This post reports on the newly announced loan guarantees for the concentrated solar power (CSP) Crescent Dunes Solar Energy Project that is to be built in Nevada. This kind of solar power, because it is paired with a molten salt thermal energy storage capacity has the ability to be a load following generation source that is somewhat insulated from intermittency issues as well. For large concentrated solar thermal energy this decoupling of the energy collection from electricity generation makes a lot of sense, because the molten salt is already being used as the working fluid that captures the sun’s heat.
In another sign that concentrated solar power paired with molten salt thermal energy storage is gaining adoption, Energy (DOE) Secretary Steven Chu announced the offer of a conditional commitment for a $737 million loan guarantee to support a 110 megawatt molten salt concentrating solar power (CSP) tower generating facility to be built near Tonopah, Nevada. The Crescent Dunes Solar Energy Project will be the first of its kind in the United States and the tallest molten salt tower in the world. Located on 2,250 acres leased from the Bureau of Land Management SolarReserve, LLC, which is the lead company on this project, anticipates the facility will create 600 construction jobs and 45 operations jobs.
Concentrated solar power that is paired with a molten salt thermal storage capacity, using the molten salt both as the thermal working fluid that captures heat energy from the sun and as an energy storage mechanism that decouples energy capture from the generation of electricity enables this form of solar power to smooth out intermittency problems and to time shift its provision of electric power to the periods of peak demand when it is most needed.
This interesting and beneficial potential is explored further in our related post: “Does Concentrated Solar Power Have the Answer to Intermittency Concerns?“
“Nevada continues to be a leader when it comes to the generation of renewable energy, and this project will not only create hundreds of jobs in the state but will also bring additional clean energy to the region,” said Secretary Chu.
“Today’s announcement is about one thing: creating good paying clean energy jobs right here in Nevada,” said U.S. Senate Majority Leader Harry Reid. “Innovative companies like SolarReserve are helping ensure that Nevada can lead the nation in clean energy production, putting people back to work and pushing America toward energy independence. They deserve all the public and private support we can muster. ”
The Crescent Dunes Solar Energy Project has several innovative features, including a 640-foot tall solar power structure and a molten salt-based collection and storage system that will capture and focus the sun’s thermal energy with as many as 17,500 heliostats. The molten salt storage system allows the sun’s thermal energy to be stored for up to ten hours, permitting steady, uninterrupted power during peak electricity demand, despite cloud cover, and even at night. This increases grid stability and reduces the need for carbon pollution emitting generators, which currently supplement intermittent renewable generation technologies during periods of no or low solar resource. The molten salt technology was demonstrated at the Solar Two facility in conjunction with the U.S. Department of Energy’s National Renewable Energy Laboratory.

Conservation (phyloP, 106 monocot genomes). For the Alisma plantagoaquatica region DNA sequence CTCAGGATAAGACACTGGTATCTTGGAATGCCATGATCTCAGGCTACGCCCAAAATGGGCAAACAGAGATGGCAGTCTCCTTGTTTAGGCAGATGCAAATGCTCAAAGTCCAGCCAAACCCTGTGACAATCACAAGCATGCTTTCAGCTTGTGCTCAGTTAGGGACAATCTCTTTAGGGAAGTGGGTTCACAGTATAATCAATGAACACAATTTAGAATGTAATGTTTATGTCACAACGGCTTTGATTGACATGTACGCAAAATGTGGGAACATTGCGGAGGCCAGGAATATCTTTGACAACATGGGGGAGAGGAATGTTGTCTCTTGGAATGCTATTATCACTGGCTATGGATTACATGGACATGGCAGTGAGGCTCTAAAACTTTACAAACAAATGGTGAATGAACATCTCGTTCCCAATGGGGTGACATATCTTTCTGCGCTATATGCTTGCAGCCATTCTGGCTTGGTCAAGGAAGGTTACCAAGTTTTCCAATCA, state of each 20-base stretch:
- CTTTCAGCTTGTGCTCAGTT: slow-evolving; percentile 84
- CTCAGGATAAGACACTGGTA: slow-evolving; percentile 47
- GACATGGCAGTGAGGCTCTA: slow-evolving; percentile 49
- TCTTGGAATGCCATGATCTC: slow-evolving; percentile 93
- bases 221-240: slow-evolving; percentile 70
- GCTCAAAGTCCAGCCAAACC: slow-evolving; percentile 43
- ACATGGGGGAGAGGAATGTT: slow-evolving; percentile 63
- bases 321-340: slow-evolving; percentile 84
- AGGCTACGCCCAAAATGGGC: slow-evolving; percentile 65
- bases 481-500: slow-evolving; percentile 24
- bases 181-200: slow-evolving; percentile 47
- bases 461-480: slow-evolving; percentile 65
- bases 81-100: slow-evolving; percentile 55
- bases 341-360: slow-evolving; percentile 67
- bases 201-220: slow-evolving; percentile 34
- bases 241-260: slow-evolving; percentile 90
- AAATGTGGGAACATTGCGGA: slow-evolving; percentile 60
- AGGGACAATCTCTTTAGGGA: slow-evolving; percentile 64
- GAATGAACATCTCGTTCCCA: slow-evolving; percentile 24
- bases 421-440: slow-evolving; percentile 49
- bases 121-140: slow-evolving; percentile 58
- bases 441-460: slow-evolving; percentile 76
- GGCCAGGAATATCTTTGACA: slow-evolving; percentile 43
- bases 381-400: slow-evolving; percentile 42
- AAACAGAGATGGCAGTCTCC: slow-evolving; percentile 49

Molten salt thermal storage is naturally suited for this type of tower based concentrated solar power. The highly concentrated solar thermal energy is directly stored — with no need to transform energy from one form to another and take the conversion hit. The hot molten salt can be used as it is needed within a ten hour time frame. Because of this the solar plant can become a load following generation source.
To read more about molten salt energy storage and many other grid scale energy storage technologies that are being developed or already are deployed see our related post: “Fifteen Grid Scale Energy Storage Solutions to Watch“.
The Crescent Dunes Solar Energy facility is expected to avoid nearly 290,000 tons of carbon pollution annually, or the equivalent of 20 percent of the annual generation of an average coal-fired plant in the U.S. The project is also expected to produce approximately 500,000 megawatt hours annually, enough to power over 43,000 homes. Power from the project will be sold to Nevada Power Company, a utility subsidiary of NV Energy, Inc. and will help NV Energy meet its Renewable Portfolio Standard goals for Nevada as well as its evening load requirements.
The Department of Energy’s Loan Programs Office supports the deployment of commercial technologies along with innovative technologies that avoid, reduce or sequester greenhouse gas emissions. To date, the program has committed over $8 billion in loan guarantees to solar generation projects. DOE has also committed financing to support numerous other projects, such as four of the world’s largest solar projects, two geothermal projects, the world’s largest wind farm and the nation’s first new nuclear power plant in three decades. For more information, please visit the Loan Programs Office website.
Our related post: “Is the Concentrated Photovoltaic Sector Heating Up?“, explores another form of solar power that is showing signs of entering into a phase of very rapid growth.
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